Turkey sets up secret anti-Assad rebel base with Saudi Arabia and Qatar - reports
It is unclear how long the base, described as the “nerve center” of the anti-Assad campaign has existed, and its location is given only as Adana, a city some 100 kilometers away from the border. Adana is home to Incirlik, a huge air base run jointly by Turkey and the United States, though it is not clear whether it was used for this operation.
"Three governments are supplying weapons: Turkey, Qatar and Saudi Arabia," said the source, reportedly based in Doha, the capital of Qatar.
The source claims the base was set up at the request of Saudi deputy foreign minister Prince Abdulaziz bin Abdullah al-Saud during his visit to Turkey, which was open to the idea. Turkey then took control of operations once the base was established.
“It's the Turks who are militarily controlling it. Turkey is the main coordinator/facilitator. Think of a triangle, with Turkey at the top and Saudi Arabia and Qatar at the bottom."
Disunited and badly trained when the uprising against President Assad began 18 months ago, recently Syrian rebels have had a string of successes against the supposedly better-trained and better-equipped regular soldiers. They have held down large parts of the country and advanced on the capital Damascus earlier in July. An audacious suicide attack last week took out four of the most senior security officials in the Assad circle.
These successes may have been made possible by the steady flow of arms from the Adana location, most of which appear to have been purchased illegally to cover the sponsors’ trails.
"All weaponry is Russian. The obvious reason is that the Syrian rebels are trained to use Russian weapons, also because the Americans don't want their hands on it. All weapons are from the black market,” claims the source, which says arms are also obtained by looting loyalist weapons stores.
Ankara has enjoyed a difficult diplomatic relationship with Assad, whose family has been in charge in Syria for 40 years, and so immediately backed the uprising. At the same time, Ankara has staunchly denied arming the rebels. It has also condemned the suicide attack on ministers as an act of terrorism.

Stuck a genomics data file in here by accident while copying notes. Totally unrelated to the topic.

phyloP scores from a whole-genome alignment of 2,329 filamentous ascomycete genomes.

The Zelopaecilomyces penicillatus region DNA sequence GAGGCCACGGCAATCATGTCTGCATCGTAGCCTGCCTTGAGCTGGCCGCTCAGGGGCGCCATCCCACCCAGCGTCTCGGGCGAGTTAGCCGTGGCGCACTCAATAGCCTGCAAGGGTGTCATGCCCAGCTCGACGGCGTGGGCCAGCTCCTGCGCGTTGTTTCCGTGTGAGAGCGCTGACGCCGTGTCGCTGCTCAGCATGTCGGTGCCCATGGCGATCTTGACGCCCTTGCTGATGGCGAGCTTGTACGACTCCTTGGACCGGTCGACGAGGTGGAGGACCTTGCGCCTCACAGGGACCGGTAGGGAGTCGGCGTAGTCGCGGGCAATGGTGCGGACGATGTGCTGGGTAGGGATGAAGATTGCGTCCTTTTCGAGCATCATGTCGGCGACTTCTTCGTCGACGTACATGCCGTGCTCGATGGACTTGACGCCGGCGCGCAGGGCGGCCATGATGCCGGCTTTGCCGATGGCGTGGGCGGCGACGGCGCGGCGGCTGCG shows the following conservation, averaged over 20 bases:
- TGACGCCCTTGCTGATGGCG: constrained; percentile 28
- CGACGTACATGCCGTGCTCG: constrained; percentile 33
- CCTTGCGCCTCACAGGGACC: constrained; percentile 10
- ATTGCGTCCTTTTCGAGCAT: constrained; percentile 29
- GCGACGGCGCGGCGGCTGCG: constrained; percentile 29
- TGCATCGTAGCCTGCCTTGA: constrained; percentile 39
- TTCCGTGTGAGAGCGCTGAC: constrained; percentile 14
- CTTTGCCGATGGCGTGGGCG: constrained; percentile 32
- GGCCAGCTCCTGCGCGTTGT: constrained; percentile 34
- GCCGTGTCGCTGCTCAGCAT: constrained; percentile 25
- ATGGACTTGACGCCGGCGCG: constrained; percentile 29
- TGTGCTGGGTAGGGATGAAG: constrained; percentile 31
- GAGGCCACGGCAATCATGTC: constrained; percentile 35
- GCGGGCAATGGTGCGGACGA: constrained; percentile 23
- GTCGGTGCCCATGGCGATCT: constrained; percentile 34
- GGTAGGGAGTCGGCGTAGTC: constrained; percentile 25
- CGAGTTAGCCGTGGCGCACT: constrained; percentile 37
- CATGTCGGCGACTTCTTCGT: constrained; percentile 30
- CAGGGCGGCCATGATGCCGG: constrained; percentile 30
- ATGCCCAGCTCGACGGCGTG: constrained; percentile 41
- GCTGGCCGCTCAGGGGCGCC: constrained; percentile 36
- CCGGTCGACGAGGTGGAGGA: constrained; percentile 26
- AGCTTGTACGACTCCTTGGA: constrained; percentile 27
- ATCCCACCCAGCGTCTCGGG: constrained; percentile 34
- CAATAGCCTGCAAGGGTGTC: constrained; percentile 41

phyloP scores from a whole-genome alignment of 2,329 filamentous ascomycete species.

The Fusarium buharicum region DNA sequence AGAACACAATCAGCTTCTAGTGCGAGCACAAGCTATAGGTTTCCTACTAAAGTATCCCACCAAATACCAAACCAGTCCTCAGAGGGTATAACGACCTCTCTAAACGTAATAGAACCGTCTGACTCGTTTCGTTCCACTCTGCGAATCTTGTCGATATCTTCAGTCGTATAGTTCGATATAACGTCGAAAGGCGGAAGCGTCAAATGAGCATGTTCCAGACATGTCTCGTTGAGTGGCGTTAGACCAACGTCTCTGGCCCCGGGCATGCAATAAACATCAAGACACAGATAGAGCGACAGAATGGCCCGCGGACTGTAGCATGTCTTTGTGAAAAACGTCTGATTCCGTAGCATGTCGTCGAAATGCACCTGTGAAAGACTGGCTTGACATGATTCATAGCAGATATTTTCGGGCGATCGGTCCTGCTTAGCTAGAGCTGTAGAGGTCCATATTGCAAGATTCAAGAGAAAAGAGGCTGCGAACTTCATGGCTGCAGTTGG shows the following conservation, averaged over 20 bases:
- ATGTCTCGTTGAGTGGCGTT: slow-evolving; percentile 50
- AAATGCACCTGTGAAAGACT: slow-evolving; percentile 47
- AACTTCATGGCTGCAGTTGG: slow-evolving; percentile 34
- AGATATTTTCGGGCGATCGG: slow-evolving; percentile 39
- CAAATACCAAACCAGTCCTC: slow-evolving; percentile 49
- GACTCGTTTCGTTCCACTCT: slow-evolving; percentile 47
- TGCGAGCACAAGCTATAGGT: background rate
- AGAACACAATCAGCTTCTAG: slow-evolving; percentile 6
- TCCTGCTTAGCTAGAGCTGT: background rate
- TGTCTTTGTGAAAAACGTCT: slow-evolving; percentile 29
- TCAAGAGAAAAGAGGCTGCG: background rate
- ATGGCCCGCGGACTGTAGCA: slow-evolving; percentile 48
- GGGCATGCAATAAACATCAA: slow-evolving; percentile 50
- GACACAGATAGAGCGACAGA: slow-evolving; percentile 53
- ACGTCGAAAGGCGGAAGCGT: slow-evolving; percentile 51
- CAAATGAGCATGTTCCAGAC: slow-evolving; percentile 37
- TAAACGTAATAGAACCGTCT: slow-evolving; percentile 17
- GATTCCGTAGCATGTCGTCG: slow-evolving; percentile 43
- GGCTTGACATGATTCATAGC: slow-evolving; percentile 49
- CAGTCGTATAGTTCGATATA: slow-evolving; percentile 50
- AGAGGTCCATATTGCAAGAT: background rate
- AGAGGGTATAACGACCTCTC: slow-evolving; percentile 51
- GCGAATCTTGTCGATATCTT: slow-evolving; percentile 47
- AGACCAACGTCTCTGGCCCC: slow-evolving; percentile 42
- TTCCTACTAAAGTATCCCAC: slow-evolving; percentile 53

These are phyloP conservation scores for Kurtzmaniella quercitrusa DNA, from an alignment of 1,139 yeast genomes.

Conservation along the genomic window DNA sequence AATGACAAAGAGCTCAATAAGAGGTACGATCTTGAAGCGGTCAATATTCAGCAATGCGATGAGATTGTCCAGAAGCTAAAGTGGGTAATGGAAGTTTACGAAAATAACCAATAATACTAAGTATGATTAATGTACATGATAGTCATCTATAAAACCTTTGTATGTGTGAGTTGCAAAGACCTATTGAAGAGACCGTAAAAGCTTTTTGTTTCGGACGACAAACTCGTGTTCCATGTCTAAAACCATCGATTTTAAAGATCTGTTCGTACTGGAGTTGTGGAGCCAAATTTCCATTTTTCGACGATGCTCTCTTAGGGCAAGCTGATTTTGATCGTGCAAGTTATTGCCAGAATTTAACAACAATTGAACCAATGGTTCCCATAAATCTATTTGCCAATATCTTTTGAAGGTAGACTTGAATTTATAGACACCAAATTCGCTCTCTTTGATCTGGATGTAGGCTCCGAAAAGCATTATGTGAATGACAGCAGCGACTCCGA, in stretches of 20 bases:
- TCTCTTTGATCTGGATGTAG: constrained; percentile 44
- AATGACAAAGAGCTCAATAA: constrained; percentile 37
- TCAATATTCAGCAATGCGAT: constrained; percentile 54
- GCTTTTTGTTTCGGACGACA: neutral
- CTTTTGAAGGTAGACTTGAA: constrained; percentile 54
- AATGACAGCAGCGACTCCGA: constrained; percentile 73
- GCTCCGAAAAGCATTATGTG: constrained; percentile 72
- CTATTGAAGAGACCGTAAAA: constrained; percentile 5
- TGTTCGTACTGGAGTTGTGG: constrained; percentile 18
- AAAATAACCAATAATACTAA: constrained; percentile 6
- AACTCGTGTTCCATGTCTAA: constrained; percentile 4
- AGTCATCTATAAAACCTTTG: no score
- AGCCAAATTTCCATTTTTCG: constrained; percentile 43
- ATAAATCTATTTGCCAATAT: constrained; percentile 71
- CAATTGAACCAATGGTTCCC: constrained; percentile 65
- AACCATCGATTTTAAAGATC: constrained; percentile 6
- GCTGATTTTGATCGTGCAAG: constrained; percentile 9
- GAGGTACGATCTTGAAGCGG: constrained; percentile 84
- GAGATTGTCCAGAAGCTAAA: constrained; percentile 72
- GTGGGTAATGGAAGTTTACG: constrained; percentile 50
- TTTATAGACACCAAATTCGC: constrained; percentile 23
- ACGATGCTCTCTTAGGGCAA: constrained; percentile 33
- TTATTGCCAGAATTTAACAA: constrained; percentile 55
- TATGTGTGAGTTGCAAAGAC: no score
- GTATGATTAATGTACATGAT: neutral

Meanwhile, the small but wealthy state of Qatar has already played a key part in helping topple the regime of Muammar Gaddafi in Libya last year, and was widely suspected of being involved in the Syrian civil war.
Although the three countries involved have long been accused of arming the rebels, this is the first time specific information has emerged about a concrete center of operations.
Turkey has also stepped up the war-mongering rhetoric against Syria, threatening to strike across the border. Ankara says it is alarmed by what it calls Kurdish terrorists who have established a foothold in northern Syria with a view to declaring autonomy.
Dr. Ali Mohamad, editor-in-chief of the Syria Tribune blog, believes Turkey and the Gulf States are acting far beyond international law.
“Saudi Arabia and Turkey seem to like the idea of the Middle East being controlled by the Muslim Brotherhood, which they can control easily,” he told RT. “Thinking that this is their battle, it seems, gives them the privilege – that’s what they think. Nothing allows them to do so. This is against international law… And the question is, are they going to get away with this?”
America looks on
The Adana operation is notable not only for who is involved, but also for who isn’t.
"The Americans are very hands-off on this,” alleges the source, “US intelligence are working through middlemen.”
The source claims Turkey has been “begging” for high-tech surveillance equipment, such as drones, but their pleas have gone unheard in Washington.
The United States has backed the rebels throughout the conflict. It has used utmost diplomatic pressure through the UN and conferences with allies to force Assad to leave his position, something the Syrian president says he will not do without negotiation. It has also provided money and expertise for the opposition.
However, government insiders have repeatedly expressed reservations about the fractious union of Assad enemies, many of whom are radical Islamists likely to be as opposed to Washington as Assad ever was. It has used utmost diplomatic pressure through the UN and conferences with allies to force the Syrian President to leave his position as an unconditional part of any peace settlement, something Assad says he will not do. Similarly, Syria has an impressive stockpile of chemical weapons that could pose a deadly terrorist threat in the wrong hands.
Dennis Ross, who advises Obama on Middle East policy, has summed US policy as "adopting the least bad option."
Yet US involvement may now grow significantly, after Reuters reported that a recently adopted presidential directive will allow US foreign agencies to directly assist the rebels, perhaps even at Adana, although there are no plans to supply them with weapons, despite repeated requests.
"I have to say that we are also increasing our efforts to assist the opposition," Secretary of State Hillary Clinton proclaimed publicly on Tuesday.